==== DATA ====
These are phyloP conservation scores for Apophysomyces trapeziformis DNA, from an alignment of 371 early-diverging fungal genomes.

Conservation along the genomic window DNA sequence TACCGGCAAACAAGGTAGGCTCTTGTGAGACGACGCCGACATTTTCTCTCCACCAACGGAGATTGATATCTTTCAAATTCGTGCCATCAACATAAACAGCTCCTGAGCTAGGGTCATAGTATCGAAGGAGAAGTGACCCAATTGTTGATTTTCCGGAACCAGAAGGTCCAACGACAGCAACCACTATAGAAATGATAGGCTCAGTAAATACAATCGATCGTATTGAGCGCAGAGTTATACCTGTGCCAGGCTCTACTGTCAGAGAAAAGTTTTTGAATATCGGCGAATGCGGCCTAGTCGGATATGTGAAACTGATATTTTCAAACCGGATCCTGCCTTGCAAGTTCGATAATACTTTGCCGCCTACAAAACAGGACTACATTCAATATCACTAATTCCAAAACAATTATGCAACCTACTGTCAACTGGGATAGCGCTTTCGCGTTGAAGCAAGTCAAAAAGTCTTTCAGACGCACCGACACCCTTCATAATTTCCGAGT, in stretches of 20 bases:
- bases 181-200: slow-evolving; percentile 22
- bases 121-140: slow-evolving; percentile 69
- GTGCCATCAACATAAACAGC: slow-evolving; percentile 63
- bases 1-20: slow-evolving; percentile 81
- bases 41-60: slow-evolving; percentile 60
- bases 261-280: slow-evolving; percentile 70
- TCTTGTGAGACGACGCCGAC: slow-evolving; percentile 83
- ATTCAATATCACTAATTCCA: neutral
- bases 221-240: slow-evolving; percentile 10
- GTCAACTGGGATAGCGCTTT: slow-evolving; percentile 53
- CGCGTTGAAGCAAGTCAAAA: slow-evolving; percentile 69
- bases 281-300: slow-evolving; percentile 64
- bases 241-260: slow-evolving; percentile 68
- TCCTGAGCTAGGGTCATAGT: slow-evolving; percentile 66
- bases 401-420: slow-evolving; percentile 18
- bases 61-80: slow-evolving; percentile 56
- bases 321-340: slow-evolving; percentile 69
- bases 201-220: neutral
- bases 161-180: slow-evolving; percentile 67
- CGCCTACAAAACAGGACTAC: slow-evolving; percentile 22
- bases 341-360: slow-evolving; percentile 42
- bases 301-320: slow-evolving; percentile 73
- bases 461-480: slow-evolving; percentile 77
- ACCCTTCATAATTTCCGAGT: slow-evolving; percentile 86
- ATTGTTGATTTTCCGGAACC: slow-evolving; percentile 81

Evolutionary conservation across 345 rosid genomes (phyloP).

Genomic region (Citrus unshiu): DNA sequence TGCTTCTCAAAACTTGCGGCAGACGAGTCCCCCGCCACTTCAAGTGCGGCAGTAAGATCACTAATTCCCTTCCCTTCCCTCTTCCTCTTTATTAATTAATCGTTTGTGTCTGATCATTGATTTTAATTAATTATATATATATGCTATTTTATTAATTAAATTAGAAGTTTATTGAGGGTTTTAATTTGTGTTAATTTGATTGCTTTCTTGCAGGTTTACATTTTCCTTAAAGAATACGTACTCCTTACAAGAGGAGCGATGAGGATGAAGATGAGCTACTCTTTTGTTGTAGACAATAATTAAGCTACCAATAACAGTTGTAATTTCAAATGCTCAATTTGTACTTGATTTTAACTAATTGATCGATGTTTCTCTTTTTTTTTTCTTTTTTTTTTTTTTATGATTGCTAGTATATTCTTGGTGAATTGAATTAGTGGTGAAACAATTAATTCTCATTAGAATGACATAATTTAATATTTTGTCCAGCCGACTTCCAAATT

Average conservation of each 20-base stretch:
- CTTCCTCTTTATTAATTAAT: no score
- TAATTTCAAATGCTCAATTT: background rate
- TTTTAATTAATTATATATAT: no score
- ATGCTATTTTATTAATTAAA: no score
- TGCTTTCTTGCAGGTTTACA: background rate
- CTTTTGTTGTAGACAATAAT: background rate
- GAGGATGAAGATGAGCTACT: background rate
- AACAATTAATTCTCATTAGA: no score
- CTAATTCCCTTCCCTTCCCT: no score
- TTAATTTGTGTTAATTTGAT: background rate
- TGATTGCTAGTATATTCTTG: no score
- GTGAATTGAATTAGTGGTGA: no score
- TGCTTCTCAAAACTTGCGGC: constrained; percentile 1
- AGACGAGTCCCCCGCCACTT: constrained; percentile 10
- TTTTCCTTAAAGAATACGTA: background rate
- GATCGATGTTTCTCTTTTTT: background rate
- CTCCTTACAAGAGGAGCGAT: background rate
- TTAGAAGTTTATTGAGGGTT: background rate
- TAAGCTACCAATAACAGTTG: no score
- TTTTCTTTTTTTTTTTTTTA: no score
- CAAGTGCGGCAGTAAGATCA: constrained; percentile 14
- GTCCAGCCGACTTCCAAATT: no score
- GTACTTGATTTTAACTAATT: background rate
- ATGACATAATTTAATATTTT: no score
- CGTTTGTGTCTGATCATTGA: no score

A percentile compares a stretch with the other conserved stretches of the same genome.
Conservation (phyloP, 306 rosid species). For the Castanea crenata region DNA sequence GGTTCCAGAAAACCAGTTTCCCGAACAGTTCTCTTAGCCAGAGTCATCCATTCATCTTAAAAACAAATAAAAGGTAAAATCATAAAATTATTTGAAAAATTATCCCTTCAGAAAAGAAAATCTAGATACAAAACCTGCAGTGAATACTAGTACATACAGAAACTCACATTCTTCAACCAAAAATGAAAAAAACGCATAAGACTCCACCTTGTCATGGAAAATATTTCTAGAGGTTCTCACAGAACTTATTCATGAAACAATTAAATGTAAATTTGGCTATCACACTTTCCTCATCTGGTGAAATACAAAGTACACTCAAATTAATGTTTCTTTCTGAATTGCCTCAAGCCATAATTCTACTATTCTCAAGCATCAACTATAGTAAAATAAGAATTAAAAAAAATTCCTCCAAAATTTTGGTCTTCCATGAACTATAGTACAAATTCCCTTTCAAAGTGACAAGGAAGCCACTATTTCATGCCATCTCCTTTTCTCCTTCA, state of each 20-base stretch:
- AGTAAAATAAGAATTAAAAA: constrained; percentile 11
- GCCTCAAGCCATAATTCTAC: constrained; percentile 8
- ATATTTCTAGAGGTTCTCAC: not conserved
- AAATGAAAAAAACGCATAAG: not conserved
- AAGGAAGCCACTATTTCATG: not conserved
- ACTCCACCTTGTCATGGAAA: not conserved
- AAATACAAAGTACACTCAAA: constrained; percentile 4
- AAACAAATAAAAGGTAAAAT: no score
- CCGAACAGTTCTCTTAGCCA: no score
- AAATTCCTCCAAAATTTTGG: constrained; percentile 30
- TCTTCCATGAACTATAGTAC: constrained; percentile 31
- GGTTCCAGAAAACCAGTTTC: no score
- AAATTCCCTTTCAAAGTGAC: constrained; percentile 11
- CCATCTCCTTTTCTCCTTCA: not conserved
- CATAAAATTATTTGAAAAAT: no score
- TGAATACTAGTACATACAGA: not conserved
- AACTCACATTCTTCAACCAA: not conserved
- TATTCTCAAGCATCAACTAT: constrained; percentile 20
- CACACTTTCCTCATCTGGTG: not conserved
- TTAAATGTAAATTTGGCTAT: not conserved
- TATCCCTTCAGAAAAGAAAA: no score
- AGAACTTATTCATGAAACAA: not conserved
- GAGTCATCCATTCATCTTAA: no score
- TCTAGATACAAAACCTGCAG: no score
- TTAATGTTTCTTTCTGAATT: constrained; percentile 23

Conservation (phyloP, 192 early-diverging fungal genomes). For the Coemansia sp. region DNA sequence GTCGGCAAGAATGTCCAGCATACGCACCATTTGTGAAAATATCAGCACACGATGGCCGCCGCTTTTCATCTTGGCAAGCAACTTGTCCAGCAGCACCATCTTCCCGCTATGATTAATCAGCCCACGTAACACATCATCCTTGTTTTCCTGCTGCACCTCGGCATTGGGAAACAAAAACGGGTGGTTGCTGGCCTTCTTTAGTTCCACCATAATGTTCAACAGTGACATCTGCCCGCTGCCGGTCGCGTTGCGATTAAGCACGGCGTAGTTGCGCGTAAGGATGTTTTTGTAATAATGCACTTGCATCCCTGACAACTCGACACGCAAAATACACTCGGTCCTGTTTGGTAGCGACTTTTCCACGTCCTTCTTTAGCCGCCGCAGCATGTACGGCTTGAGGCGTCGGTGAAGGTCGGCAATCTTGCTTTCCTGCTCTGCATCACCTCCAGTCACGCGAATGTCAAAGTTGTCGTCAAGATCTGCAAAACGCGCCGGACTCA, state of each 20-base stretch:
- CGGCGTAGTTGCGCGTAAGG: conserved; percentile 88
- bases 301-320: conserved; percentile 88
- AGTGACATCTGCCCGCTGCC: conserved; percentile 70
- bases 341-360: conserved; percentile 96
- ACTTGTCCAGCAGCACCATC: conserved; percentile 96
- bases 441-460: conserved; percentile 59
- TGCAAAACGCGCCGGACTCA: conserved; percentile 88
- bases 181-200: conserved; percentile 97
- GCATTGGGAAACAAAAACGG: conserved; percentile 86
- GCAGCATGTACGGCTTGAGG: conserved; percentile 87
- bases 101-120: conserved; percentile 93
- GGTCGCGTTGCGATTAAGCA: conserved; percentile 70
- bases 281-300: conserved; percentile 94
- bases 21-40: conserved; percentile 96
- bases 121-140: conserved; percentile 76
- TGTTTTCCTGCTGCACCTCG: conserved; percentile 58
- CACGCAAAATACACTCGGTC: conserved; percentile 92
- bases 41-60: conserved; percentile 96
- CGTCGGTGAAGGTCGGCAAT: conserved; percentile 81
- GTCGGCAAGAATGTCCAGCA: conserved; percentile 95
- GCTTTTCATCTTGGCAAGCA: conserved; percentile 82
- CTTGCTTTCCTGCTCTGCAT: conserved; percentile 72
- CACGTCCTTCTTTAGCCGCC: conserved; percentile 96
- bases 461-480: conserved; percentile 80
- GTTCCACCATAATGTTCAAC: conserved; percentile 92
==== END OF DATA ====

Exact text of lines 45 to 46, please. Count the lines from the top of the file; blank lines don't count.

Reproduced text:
- TTTTCCTTAAAGAATACGTA: background rate
- GATCGATGTTTCTCTTTTTT: background rate